Fifth-graders adorned in period costumes assembled corn-husk dolls, learned cross-stitch and made old-fashioned hot apple cider at Heschel West Day School's Colonial Days on Monday.
A culminating celebration of the fifth-grade social studies curriculum for the year, Colonial Days offered the students a hands-on experience of various "old tyme" activities.
Fifth-graders rotated between stations featuring colonial crafts, where they created corn-husk dolls and air fresheners, and ones for "colonial cooking," which involved the preparation of a delicacy of the colonial time--hot apple cider, with help from parent volunteers.
"The water they used [in colonial times] was contaminated, so they often had to boil it...and the spices were the main reason explorers set off for the New World," explained parent Ruth Taras to the students.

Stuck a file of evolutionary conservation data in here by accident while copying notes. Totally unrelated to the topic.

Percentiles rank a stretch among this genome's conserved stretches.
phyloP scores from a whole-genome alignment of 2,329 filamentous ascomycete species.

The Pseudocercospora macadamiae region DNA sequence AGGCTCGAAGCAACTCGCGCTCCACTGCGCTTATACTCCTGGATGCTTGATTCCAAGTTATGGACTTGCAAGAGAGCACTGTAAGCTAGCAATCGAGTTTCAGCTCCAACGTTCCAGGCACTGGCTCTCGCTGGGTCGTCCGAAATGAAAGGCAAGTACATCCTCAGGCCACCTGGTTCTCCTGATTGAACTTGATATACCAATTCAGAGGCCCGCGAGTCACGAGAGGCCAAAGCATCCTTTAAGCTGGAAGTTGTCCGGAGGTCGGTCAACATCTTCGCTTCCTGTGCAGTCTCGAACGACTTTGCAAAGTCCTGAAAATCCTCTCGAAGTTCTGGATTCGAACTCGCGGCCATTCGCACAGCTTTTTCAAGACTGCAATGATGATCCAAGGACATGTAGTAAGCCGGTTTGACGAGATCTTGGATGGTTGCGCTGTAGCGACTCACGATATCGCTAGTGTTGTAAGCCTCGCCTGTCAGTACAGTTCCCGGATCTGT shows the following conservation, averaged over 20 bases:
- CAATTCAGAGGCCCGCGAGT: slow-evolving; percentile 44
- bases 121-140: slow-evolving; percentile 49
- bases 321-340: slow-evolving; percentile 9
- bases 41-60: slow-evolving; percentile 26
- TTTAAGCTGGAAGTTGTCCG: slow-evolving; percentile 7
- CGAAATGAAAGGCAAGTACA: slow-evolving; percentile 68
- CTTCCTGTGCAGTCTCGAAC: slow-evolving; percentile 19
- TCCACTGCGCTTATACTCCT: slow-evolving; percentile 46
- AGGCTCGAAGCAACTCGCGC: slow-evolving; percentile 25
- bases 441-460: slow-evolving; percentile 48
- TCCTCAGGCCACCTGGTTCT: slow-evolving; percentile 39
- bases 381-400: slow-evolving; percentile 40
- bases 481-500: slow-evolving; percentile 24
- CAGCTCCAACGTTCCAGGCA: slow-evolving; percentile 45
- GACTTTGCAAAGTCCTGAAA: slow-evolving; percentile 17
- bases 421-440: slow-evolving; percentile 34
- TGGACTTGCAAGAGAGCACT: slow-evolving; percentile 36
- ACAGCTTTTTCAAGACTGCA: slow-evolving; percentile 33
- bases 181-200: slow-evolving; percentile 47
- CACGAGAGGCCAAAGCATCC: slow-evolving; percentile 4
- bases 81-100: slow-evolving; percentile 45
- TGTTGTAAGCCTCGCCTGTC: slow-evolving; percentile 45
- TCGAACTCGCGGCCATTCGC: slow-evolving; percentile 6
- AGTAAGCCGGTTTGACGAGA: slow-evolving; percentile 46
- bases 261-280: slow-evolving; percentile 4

Students also learned how to cook potato and onion soup and blackberry cobbler made with items found in the New World, as well as make butter by shaking heavy cream in empty baby food jars.
The highlight of the experience was the arrival of an authentic blacksmith who deemed the students his apprentices and demonstrated how to create nails using his arsenal of tools.
The students played colonial games and received personalized silhouettes.
Heschel West alumnus Zack Foster recalled his experience of Colonial Days from seven years ago. "It was such a great hands-on experience to dress up with all my friends as if we lived in the colonial times," he said.
All involved--parents, teachers and students--emerged from the experience with smiles and many memories.